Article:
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University of Tennessee Legal Studies Research Paper Series


The American legal profession finds itself in the midst of dizzying changes. What was once viewed as a brief downturn now looks like a much more substantial restructuring and downsizing. The main commentators on these trends have been those most likely to be affected: law professors and corporate lawyers, and they have largely presented these trends as disastrous. This Essay argues that while these changes will be painful in the near term, they will prove beneficial overall.

The obvious reason for optimism is that America will be significantly better off if we spend less on legal services. Whatever else the future holds it seems likely that legal services will be more widely available to more people at lower prices. This trend starts at the top with corporate law firms and bubbles up from the bottom with LegalZoom and other online forms providers and will eventually reach the entire market. Expenditures on law are typically just transaction costs and everyone is better off when transaction costs shrink. If you have enjoyed the digital revolution in music or photography, you will likewise enjoy the legal market of the future. Legal services will be cheaper, more accessible AND better. These changes are bad for lawyers in the same way digital photography was bad for Kodak. Nevertheless, it is outstanding news for the country as a whole.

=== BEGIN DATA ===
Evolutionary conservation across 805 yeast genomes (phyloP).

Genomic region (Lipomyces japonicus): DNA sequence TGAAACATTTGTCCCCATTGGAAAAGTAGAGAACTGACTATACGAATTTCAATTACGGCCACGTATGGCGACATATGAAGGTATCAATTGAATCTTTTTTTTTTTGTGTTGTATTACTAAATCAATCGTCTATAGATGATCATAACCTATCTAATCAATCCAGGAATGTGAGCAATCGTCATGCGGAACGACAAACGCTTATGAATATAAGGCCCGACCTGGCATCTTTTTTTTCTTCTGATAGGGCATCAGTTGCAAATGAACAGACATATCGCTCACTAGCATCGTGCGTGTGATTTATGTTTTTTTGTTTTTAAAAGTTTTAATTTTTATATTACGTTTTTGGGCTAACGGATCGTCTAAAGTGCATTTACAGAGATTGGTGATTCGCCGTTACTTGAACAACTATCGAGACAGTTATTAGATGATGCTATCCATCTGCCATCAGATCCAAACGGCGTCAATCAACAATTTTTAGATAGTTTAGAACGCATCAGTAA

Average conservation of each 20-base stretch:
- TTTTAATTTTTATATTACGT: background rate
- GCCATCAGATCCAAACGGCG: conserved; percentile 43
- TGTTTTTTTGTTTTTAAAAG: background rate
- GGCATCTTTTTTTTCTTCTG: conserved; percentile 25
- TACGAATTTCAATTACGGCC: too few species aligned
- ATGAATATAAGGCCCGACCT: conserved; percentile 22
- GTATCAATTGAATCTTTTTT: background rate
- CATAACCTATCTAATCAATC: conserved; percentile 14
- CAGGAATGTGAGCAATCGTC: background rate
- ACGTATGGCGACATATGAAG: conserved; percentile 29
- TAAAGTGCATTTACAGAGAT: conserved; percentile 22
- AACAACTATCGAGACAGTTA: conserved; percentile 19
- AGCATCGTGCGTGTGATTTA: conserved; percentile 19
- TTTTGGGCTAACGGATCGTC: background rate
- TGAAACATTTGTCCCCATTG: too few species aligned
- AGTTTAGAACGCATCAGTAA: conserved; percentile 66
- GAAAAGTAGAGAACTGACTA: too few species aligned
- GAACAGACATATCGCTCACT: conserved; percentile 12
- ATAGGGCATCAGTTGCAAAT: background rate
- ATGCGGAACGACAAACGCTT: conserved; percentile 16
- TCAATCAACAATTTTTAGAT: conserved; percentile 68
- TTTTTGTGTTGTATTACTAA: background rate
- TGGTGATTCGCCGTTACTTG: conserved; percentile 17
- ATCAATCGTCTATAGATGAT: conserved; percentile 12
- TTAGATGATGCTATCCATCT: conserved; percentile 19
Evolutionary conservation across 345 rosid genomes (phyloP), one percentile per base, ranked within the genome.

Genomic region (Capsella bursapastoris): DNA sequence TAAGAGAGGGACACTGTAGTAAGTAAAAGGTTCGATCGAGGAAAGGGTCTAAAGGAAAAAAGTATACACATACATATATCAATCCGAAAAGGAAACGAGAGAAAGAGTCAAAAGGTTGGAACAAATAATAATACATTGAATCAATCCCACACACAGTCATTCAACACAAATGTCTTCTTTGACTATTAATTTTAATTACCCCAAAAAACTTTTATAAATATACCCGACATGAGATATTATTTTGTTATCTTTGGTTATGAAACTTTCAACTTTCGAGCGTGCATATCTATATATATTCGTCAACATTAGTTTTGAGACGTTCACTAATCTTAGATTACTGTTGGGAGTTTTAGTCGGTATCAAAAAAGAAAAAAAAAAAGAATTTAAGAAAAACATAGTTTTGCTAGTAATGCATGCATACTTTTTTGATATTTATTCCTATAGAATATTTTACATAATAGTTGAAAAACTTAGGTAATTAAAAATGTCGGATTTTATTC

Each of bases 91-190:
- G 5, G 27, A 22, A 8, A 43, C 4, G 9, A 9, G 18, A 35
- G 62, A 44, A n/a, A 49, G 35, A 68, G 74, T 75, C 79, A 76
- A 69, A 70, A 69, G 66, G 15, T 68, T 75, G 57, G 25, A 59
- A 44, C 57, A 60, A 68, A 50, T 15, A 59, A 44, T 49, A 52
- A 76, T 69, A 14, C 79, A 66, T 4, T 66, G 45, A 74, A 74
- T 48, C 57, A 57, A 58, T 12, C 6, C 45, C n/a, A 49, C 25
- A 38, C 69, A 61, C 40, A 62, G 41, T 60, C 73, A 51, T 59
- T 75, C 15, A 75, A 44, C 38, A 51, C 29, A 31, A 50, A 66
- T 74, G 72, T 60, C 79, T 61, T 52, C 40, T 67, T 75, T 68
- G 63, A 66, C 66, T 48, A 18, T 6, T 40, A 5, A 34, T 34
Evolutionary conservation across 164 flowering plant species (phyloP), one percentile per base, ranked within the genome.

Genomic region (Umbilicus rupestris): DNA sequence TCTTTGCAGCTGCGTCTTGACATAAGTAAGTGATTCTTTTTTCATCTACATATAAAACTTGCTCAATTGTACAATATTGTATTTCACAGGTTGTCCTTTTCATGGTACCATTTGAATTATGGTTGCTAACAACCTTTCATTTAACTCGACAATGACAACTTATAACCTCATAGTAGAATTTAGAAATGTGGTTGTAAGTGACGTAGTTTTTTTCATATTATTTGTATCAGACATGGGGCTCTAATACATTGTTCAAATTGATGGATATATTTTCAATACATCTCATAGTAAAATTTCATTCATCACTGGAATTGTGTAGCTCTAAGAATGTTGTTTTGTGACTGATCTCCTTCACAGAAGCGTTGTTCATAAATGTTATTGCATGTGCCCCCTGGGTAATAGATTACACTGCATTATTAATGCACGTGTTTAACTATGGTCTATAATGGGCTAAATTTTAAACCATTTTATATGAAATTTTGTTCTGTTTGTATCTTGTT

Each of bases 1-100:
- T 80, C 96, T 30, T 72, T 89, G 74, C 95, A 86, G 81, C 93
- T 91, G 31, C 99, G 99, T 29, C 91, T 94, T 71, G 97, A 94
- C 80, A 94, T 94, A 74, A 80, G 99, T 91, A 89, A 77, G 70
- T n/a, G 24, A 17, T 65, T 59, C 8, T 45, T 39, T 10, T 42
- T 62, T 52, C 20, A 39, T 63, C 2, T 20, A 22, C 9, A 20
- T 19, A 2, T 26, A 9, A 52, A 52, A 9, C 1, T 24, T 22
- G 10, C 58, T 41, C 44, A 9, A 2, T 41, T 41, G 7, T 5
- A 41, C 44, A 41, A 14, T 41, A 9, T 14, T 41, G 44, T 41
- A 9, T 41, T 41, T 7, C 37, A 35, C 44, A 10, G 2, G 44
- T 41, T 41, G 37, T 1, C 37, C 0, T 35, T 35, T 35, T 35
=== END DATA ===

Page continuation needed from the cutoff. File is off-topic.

Less obviously, the trends identified in Larry Ribstein’s “Death of Big Law” and the ripple effect through law schools will, ironically, lead us to a leaner, happier profession. For years the hope of securing a job in Big Law, the easy availability of student loans, and the misperception of what lawyers do and what law school is like have drawn many ill-suited individuals into law. This has had a number of deleterious effects on those individuals and on the practice as a whole. Current market forces and news coverage, however, will eventually result in a profession staffed by individuals who chose law despite a substantial headwind, rather than because they did not know what else to do and they thought it would guarantee a high salary for life. This will make the profession as a whole healthier than it has been in years.

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